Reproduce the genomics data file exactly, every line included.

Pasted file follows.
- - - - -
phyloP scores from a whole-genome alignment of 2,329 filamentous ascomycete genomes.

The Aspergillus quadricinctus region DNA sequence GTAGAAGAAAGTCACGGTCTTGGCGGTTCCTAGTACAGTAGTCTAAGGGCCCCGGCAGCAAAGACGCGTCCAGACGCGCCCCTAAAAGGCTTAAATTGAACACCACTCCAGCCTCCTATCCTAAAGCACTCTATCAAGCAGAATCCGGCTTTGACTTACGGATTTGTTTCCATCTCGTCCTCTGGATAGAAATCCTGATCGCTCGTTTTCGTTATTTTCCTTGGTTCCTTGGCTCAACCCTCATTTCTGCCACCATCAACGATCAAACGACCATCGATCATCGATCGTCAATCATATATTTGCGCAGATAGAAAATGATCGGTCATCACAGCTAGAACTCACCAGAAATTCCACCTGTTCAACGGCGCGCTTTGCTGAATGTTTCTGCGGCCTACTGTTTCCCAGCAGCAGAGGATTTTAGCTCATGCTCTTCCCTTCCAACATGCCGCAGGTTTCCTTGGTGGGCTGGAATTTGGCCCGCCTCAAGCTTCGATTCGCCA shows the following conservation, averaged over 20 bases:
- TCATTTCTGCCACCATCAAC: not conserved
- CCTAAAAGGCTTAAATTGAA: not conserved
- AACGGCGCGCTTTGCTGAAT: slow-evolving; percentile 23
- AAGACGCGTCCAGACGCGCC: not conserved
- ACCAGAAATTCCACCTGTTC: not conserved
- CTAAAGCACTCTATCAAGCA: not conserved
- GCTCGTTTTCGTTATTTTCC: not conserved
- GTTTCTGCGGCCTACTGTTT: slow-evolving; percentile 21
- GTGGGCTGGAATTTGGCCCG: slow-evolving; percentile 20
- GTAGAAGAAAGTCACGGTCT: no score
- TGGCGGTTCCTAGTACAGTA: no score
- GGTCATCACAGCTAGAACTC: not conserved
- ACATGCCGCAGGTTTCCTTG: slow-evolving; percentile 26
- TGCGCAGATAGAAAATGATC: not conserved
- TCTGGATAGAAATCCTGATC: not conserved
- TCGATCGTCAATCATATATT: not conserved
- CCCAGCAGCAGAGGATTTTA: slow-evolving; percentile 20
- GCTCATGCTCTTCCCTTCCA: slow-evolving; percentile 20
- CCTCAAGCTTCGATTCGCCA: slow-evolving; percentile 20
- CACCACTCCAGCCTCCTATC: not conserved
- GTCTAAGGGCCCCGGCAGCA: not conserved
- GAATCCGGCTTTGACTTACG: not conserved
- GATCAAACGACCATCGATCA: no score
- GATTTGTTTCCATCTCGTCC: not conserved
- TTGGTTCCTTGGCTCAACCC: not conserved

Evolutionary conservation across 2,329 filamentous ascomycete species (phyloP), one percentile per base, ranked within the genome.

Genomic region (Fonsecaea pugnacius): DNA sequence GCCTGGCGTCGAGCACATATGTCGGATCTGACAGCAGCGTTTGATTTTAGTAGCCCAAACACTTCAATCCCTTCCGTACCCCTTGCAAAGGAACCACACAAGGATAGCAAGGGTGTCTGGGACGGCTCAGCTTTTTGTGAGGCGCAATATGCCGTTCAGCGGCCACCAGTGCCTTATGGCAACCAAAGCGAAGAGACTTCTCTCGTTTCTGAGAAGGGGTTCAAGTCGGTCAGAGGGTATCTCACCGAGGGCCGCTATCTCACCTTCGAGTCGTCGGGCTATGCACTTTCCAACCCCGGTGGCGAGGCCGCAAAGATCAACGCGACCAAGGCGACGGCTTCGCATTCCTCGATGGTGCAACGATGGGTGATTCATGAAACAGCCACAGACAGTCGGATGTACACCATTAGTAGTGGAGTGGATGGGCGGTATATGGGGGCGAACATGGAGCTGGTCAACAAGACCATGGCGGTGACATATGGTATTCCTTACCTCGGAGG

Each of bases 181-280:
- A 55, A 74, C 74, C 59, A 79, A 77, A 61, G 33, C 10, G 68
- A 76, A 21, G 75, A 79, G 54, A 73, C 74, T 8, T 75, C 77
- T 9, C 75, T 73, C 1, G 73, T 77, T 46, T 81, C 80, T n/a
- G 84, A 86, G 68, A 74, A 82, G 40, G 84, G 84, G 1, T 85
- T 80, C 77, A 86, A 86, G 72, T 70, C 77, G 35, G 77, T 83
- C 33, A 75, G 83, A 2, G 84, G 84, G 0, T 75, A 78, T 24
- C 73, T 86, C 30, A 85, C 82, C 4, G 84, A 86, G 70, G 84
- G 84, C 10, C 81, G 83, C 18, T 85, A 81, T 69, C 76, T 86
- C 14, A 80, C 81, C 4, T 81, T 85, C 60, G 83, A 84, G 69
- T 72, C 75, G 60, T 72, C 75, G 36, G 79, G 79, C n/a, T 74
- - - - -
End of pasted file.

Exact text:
phyloP scores from a whole-genome alignment of 2,329 filamentous ascomycete genomes.

The Aspergillus quadricinctus region DNA sequence GTAGAAGAAAGTCACGGTCTTGGCGGTTCCTAGTACAGTAGTCTAAGGGCCCCGGCAGCAAAGACGCGTCCAGACGCGCCCCTAAAAGGCTTAAATTGAACACCACTCCAGCCTCCTATCCTAAAGCACTCTATCAAGCAGAATCCGGCTTTGACTTACGGATTTGTTTCCATCTCGTCCTCTGGATAGAAATCCTGATCGCTCGTTTTCGTTATTTTCCTTGGTTCCTTGGCTCAACCCTCATTTCTGCCACCATCAACGATCAAACGACCATCGATCATCGATCGTCAATCATATATTTGCGCAGATAGAAAATGATCGGTCATCACAGCTAGAACTCACCAGAAATTCCACCTGTTCAACGGCGCGCTTTGCTGAATGTTTCTGCGGCCTACTGTTTCCCAGCAGCAGAGGATTTTAGCTCATGCTCTTCCCTTCCAACATGCCGCAGGTTTCCTTGGTGGGCTGGAATTTGGCCCGCCTCAAGCTTCGATTCGCCA shows the following conservation, averaged over 20 bases:
- TCATTTCTGCCACCATCAAC: not conserved
- CCTAAAAGGCTTAAATTGAA: not conserved
- AACGGCGCGCTTTGCTGAAT: slow-evolving; percentile 23
- AAGACGCGTCCAGACGCGCC: not conserved
- ACCAGAAATTCCACCTGTTC: not conserved
- CTAAAGCACTCTATCAAGCA: not conserved
- GCTCGTTTTCGTTATTTTCC: not conserved
- GTTTCTGCGGCCTACTGTTT: slow-evolving; percentile 21
- GTGGGCTGGAATTTGGCCCG: slow-evolving; percentile 20
- GTAGAAGAAAGTCACGGTCT: no score
- TGGCGGTTCCTAGTACAGTA: no score
- GGTCATCACAGCTAGAACTC: not conserved
- ACATGCCGCAGGTTTCCTTG: slow-evolving; percentile 26
- TGCGCAGATAGAAAATGATC: not conserved
- TCTGGATAGAAATCCTGATC: not conserved
- TCGATCGTCAATCATATATT: not conserved
- CCCAGCAGCAGAGGATTTTA: slow-evolving; percentile 20
- GCTCATGCTCTTCCCTTCCA: slow-evolving; percentile 20
- CCTCAAGCTTCGATTCGCCA: slow-evolving; percentile 20
- CACCACTCCAGCCTCCTATC: not conserved
- GTCTAAGGGCCCCGGCAGCA: not conserved
- GAATCCGGCTTTGACTTACG: not conserved
- GATCAAACGACCATCGATCA: no score
- GATTTGTTTCCATCTCGTCC: not conserved
- TTGGTTCCTTGGCTCAACCC: not conserved

Evolutionary conservation across 2,329 filamentous ascomycete species (phyloP), one percentile per base, ranked within the genome.

Genomic region (Fonsecaea pugnacius): DNA sequence GCCTGGCGTCGAGCACATATGTCGGATCTGACAGCAGCGTTTGATTTTAGTAGCCCAAACACTTCAATCCCTTCCGTACCCCTTGCAAAGGAACCACACAAGGATAGCAAGGGTGTCTGGGACGGCTCAGCTTTTTGTGAGGCGCAATATGCCGTTCAGCGGCCACCAGTGCCTTATGGCAACCAAAGCGAAGAGACTTCTCTCGTTTCTGAGAAGGGGTTCAAGTCGGTCAGAGGGTATCTCACCGAGGGCCGCTATCTCACCTTCGAGTCGTCGGGCTATGCACTTTCCAACCCCGGTGGCGAGGCCGCAAAGATCAACGCGACCAAGGCGACGGCTTCGCATTCCTCGATGGTGCAACGATGGGTGATTCATGAAACAGCCACAGACAGTCGGATGTACACCATTAGTAGTGGAGTGGATGGGCGGTATATGGGGGCGAACATGGAGCTGGTCAACAAGACCATGGCGGTGACATATGGTATTCCTTACCTCGGAGG

Each of bases 181-280:
- A 55, A 74, C 74, C 59, A 79, A 77, A 61, G 33, C 10, G 68
- A 76, A 21, G 75, A 79, G 54, A 73, C 74, T 8, T 75, C 77
- T 9, C 75, T 73, C 1, G 73, T 77, T 46, T 81, C 80, T n/a
- G 84, A 86, G 68, A 74, A 82, G 40, G 84, G 84, G 1, T 85
- T 80, C 77, A 86, A 86, G 72, T 70, C 77, G 35, G 77, T 83
- C 33, A 75, G 83, A 2, G 84, G 84, G 0, T 75, A 78, T 24
- C 73, T 86, C 30, A 85, C 82, C 4, G 84, A 86, G 70, G 84
- G 84, C 10, C 81, G 83, C 18, T 85, A 81, T 69, C 76, T 86
- C 14, A 80, C 81, C 4, T 81, T 85, C 60, G 83, A 84, G 69
- T 72, C 75, G 60, T 72, C 75, G 36, G 79, G 79, C n/a, T 74